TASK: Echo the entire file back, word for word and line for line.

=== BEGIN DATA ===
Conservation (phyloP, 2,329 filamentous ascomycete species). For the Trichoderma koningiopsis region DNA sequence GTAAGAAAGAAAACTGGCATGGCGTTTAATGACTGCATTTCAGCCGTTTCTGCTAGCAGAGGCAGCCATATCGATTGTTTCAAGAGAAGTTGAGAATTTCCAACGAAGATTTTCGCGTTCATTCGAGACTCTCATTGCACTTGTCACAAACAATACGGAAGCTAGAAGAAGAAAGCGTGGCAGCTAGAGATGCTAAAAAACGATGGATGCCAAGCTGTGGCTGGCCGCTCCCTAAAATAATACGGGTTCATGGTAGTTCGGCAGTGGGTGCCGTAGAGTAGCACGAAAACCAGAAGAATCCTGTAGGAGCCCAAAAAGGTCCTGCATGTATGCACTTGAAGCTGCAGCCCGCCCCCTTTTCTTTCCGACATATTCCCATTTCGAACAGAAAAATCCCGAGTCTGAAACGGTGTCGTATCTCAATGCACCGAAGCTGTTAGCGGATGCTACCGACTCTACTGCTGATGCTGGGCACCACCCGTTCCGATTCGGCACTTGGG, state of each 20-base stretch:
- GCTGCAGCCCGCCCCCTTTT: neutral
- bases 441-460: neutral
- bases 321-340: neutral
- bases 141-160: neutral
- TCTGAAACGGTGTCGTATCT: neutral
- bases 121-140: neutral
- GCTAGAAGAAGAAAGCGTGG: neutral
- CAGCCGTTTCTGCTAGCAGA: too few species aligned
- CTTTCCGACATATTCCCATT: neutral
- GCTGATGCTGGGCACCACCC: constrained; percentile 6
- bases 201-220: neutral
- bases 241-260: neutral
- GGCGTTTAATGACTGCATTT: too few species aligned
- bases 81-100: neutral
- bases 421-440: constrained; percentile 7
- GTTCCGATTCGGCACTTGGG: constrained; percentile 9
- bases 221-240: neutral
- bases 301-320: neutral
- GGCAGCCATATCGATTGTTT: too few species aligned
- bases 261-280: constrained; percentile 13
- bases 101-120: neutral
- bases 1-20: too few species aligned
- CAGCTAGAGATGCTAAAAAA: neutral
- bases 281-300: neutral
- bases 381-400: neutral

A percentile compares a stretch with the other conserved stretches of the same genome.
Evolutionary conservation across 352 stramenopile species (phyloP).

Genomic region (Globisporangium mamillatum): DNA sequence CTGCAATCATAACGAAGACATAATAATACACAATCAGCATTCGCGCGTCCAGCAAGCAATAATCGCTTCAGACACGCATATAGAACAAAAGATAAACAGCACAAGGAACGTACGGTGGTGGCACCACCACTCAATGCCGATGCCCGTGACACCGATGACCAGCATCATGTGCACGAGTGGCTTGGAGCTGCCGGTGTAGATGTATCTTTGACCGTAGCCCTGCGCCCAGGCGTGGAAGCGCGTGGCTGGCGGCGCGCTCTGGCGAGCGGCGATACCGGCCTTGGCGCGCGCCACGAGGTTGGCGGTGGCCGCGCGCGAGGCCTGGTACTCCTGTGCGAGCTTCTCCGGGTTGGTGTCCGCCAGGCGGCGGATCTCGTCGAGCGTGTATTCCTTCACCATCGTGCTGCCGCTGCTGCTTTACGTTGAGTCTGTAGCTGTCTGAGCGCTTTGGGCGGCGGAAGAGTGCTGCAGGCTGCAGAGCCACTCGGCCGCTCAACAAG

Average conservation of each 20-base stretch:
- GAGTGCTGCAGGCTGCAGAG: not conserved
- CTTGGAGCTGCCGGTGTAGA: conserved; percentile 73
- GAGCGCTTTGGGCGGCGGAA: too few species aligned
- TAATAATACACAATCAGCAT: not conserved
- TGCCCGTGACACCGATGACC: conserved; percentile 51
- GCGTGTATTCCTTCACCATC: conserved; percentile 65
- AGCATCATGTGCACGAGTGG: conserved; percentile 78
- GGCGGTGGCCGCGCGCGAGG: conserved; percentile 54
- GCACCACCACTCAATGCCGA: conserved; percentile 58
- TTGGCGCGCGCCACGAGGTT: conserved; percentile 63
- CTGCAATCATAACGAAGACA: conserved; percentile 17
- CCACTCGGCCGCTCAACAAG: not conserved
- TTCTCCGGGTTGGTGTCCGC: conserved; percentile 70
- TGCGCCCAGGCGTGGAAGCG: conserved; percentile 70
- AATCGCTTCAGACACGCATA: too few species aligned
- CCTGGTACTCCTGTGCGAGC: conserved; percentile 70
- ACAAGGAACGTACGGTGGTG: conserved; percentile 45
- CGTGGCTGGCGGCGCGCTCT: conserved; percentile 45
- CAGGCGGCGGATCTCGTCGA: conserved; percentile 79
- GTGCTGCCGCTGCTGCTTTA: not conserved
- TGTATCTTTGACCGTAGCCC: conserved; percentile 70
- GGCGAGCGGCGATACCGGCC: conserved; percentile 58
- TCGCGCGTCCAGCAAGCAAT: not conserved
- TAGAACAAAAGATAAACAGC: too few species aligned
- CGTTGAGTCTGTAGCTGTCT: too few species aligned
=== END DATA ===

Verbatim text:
Conservation (phyloP, 2,329 filamentous ascomycete species). For the Trichoderma koningiopsis region DNA sequence GTAAGAAAGAAAACTGGCATGGCGTTTAATGACTGCATTTCAGCCGTTTCTGCTAGCAGAGGCAGCCATATCGATTGTTTCAAGAGAAGTTGAGAATTTCCAACGAAGATTTTCGCGTTCATTCGAGACTCTCATTGCACTTGTCACAAACAATACGGAAGCTAGAAGAAGAAAGCGTGGCAGCTAGAGATGCTAAAAAACGATGGATGCCAAGCTGTGGCTGGCCGCTCCCTAAAATAATACGGGTTCATGGTAGTTCGGCAGTGGGTGCCGTAGAGTAGCACGAAAACCAGAAGAATCCTGTAGGAGCCCAAAAAGGTCCTGCATGTATGCACTTGAAGCTGCAGCCCGCCCCCTTTTCTTTCCGACATATTCCCATTTCGAACAGAAAAATCCCGAGTCTGAAACGGTGTCGTATCTCAATGCACCGAAGCTGTTAGCGGATGCTACCGACTCTACTGCTGATGCTGGGCACCACCCGTTCCGATTCGGCACTTGGG, state of each 20-base stretch:
- GCTGCAGCCCGCCCCCTTTT: neutral
- bases 441-460: neutral
- bases 321-340: neutral
- bases 141-160: neutral
- TCTGAAACGGTGTCGTATCT: neutral
- bases 121-140: neutral
- GCTAGAAGAAGAAAGCGTGG: neutral
- CAGCCGTTTCTGCTAGCAGA: too few species aligned
- CTTTCCGACATATTCCCATT: neutral
- GCTGATGCTGGGCACCACCC: constrained; percentile 6
- bases 201-220: neutral
- bases 241-260: neutral
- GGCGTTTAATGACTGCATTT: too few species aligned
- bases 81-100: neutral
- bases 421-440: constrained; percentile 7
- GTTCCGATTCGGCACTTGGG: constrained; percentile 9
- bases 221-240: neutral
- bases 301-320: neutral
- GGCAGCCATATCGATTGTTT: too few species aligned
- bases 261-280: constrained; percentile 13
- bases 101-120: neutral
- bases 1-20: too few species aligned
- CAGCTAGAGATGCTAAAAAA: neutral
- bases 281-300: neutral
- bases 381-400: neutral

A percentile compares a stretch with the other conserved stretches of the same genome.
Evolutionary conservation across 352 stramenopile species (phyloP).

Genomic region (Globisporangium mamillatum): DNA sequence CTGCAATCATAACGAAGACATAATAATACACAATCAGCATTCGCGCGTCCAGCAAGCAATAATCGCTTCAGACACGCATATAGAACAAAAGATAAACAGCACAAGGAACGTACGGTGGTGGCACCACCACTCAATGCCGATGCCCGTGACACCGATGACCAGCATCATGTGCACGAGTGGCTTGGAGCTGCCGGTGTAGATGTATCTTTGACCGTAGCCCTGCGCCCAGGCGTGGAAGCGCGTGGCTGGCGGCGCGCTCTGGCGAGCGGCGATACCGGCCTTGGCGCGCGCCACGAGGTTGGCGGTGGCCGCGCGCGAGGCCTGGTACTCCTGTGCGAGCTTCTCCGGGTTGGTGTCCGCCAGGCGGCGGATCTCGTCGAGCGTGTATTCCTTCACCATCGTGCTGCCGCTGCTGCTTTACGTTGAGTCTGTAGCTGTCTGAGCGCTTTGGGCGGCGGAAGAGTGCTGCAGGCTGCAGAGCCACTCGGCCGCTCAACAAG

Average conservation of each 20-base stretch:
- GAGTGCTGCAGGCTGCAGAG: not conserved
- CTTGGAGCTGCCGGTGTAGA: conserved; percentile 73
- GAGCGCTTTGGGCGGCGGAA: too few species aligned
- TAATAATACACAATCAGCAT: not conserved
- TGCCCGTGACACCGATGACC: conserved; percentile 51
- GCGTGTATTCCTTCACCATC: conserved; percentile 65
- AGCATCATGTGCACGAGTGG: conserved; percentile 78
- GGCGGTGGCCGCGCGCGAGG: conserved; percentile 54
- GCACCACCACTCAATGCCGA: conserved; percentile 58
- TTGGCGCGCGCCACGAGGTT: conserved; percentile 63
- CTGCAATCATAACGAAGACA: conserved; percentile 17
- CCACTCGGCCGCTCAACAAG: not conserved
- TTCTCCGGGTTGGTGTCCGC: conserved; percentile 70
- TGCGCCCAGGCGTGGAAGCG: conserved; percentile 70
- AATCGCTTCAGACACGCATA: too few species aligned
- CCTGGTACTCCTGTGCGAGC: conserved; percentile 70
- ACAAGGAACGTACGGTGGTG: conserved; percentile 45
- CGTGGCTGGCGGCGCGCTCT: conserved; percentile 45
- CAGGCGGCGGATCTCGTCGA: conserved; percentile 79
- GTGCTGCCGCTGCTGCTTTA: not conserved
- TGTATCTTTGACCGTAGCCC: conserved; percentile 70
- GGCGAGCGGCGATACCGGCC: conserved; percentile 58
- TCGCGCGTCCAGCAAGCAAT: not conserved
- TAGAACAAAAGATAAACAGC: too few species aligned
- CGTTGAGTCTGTAGCTGTCT: too few species aligned